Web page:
In many ways, the Hommage collection, centrepiece range this year for Roger Dubuis, was all about celebrating the roots of the company. Suitably decorated, the Roger Dubuis stand at SIHH featured life-size watchmakers, each holding a bell jar containing a watch from the Hommage Collection. These represented watchmakers from the past who, in large and small ways, have contributed to the advancement of the mechanical watch.
On this, you might recall a previous article I did, asking what the Roger Dubuis stand would look like given the intriguing Youtube video series that showcased the creative destruction of Cuckoo clocks. (See article here.) Certainly a head-scratcher at times, the clues did point to one thing: this year’s theme was firmly rooted in the brand taking a look at the past, and considering ways in which it would be used as a springboard to the revitalized future.
The Hommage range after all was first launched in 1995 when Roger Dubuis, master watchmaker and founder of his namesake brand, considered at the time of the company’s inception that any watch in his production had to be made under the strict criteria of the Geneva Seal, (Poinçon de Genève). Utterly unique in the watch industry for the self-imposition of this requirement, the brand has grown far and above it’s humble beginnings, becoming a respected full fledged brand with a diverse range of spectacular offerings.
At this year’s SIHH, I had the opportunity to meet and interview Mr Roger Dubuis himself. The video above is a fascinating portrait of a man who right from the beginning, had insisted upon unheard of standards of quality to be borne by his watches, considering such standards an obligation to what he considered necessary and correct.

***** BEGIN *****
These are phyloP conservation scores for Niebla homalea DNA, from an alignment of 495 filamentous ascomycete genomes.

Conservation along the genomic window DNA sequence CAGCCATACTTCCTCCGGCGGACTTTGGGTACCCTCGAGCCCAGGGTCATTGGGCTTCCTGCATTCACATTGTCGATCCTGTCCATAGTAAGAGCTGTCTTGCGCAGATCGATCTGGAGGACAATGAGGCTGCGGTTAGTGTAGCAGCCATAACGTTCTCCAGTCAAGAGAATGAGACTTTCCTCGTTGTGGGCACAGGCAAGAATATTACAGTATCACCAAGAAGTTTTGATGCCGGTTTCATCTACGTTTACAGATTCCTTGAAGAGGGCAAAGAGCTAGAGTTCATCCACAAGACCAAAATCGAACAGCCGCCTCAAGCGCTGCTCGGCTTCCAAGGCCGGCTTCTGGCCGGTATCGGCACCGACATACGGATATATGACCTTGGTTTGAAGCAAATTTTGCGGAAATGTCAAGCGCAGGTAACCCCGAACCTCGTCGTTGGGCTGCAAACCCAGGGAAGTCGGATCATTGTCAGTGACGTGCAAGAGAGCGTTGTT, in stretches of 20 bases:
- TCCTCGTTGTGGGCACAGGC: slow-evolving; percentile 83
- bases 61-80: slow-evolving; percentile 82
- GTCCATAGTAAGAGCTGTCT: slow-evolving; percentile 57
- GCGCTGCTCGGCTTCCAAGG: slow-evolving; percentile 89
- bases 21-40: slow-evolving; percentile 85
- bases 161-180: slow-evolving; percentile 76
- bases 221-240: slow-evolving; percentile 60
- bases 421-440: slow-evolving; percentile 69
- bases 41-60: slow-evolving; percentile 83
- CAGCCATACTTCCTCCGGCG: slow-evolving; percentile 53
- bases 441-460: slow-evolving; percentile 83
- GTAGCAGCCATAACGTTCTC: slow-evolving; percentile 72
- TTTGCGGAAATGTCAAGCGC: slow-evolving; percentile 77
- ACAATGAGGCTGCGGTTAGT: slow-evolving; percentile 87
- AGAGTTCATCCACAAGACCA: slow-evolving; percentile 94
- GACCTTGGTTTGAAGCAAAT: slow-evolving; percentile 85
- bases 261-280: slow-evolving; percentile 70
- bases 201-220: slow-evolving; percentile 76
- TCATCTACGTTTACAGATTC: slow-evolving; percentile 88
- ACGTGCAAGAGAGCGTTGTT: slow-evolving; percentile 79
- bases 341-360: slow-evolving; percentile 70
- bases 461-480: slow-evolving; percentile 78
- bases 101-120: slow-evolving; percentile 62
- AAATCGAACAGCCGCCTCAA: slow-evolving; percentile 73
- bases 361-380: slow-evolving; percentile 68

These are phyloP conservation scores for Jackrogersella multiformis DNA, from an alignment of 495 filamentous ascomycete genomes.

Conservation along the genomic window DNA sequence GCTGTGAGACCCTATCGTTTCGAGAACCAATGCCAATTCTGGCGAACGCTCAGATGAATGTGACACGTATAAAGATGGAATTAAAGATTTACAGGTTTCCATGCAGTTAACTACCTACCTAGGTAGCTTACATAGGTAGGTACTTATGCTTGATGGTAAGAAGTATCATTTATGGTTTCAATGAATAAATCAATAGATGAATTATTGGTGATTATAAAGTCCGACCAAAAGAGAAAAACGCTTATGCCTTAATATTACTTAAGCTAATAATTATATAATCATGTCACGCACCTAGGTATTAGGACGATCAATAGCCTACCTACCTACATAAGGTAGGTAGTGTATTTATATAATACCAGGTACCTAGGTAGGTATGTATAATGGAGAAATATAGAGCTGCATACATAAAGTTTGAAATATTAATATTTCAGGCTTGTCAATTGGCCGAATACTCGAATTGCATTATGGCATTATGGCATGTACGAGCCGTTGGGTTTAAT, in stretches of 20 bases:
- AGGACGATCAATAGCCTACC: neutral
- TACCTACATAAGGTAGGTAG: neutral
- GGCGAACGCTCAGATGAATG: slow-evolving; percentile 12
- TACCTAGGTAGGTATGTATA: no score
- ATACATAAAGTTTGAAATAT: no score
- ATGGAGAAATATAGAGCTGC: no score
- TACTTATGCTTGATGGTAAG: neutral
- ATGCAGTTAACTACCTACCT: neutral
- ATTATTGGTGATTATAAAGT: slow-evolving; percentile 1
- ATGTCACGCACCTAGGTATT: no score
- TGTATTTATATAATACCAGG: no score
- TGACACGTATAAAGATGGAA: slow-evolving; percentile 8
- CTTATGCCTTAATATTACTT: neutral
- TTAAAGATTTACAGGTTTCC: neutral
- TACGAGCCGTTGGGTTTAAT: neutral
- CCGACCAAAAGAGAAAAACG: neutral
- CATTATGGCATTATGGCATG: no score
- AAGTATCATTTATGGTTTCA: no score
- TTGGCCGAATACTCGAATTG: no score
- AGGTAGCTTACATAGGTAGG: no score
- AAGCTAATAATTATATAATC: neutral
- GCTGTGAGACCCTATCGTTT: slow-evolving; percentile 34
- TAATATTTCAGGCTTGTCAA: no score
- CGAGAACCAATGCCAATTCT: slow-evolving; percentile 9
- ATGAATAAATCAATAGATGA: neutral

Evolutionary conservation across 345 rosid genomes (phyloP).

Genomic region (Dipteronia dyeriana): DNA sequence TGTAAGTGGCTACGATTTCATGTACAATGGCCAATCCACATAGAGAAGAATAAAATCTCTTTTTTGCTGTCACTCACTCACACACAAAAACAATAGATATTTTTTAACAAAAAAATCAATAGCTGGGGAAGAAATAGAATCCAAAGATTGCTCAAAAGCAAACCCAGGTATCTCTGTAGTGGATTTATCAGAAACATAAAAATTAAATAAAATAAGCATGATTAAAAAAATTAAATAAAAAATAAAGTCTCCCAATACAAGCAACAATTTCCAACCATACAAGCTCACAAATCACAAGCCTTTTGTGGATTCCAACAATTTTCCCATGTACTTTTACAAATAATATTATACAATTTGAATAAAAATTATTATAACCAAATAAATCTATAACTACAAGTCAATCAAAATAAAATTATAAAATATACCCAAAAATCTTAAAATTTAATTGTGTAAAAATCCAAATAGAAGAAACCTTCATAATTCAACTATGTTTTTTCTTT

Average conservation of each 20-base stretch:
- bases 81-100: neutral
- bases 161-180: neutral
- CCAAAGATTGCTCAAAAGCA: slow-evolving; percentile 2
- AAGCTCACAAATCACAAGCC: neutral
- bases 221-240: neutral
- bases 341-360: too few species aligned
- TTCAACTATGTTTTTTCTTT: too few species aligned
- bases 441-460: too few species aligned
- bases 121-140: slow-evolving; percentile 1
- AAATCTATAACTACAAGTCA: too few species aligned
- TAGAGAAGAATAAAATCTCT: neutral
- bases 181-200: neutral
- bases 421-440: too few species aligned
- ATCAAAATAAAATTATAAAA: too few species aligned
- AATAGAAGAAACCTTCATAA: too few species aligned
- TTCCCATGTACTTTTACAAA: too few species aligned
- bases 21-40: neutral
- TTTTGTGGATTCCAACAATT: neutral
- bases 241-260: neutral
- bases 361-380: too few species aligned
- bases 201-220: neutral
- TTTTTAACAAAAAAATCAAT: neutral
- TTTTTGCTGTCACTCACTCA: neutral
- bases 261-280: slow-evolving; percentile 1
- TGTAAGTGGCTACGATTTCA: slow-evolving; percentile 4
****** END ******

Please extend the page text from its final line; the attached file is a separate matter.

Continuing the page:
Later when I asked to see the watch he was wearing, I found it to be and it to be the “Hommage Flying Tourbillon Tribute to Roger Dubuis”.
Powered by the RD540 calibre with a tourbillon, there is also a large date and power-reserve display on the dial, all framed by a pink gold case and highlighted by subtle design details that reinterpret classical design codes.
Created as a tribute to the master himself, it was entirely fitting that this would be the watch that I would find on his wrist. What better way for him to begin a career as a watchmaker, and to be able to near it’s end, wear a watch with his name on the dial and his signature on the case back. As a symbol of his strength of vision and tireless dedication, there can be no better testament to what he has achieved, than something as extraordinary as that!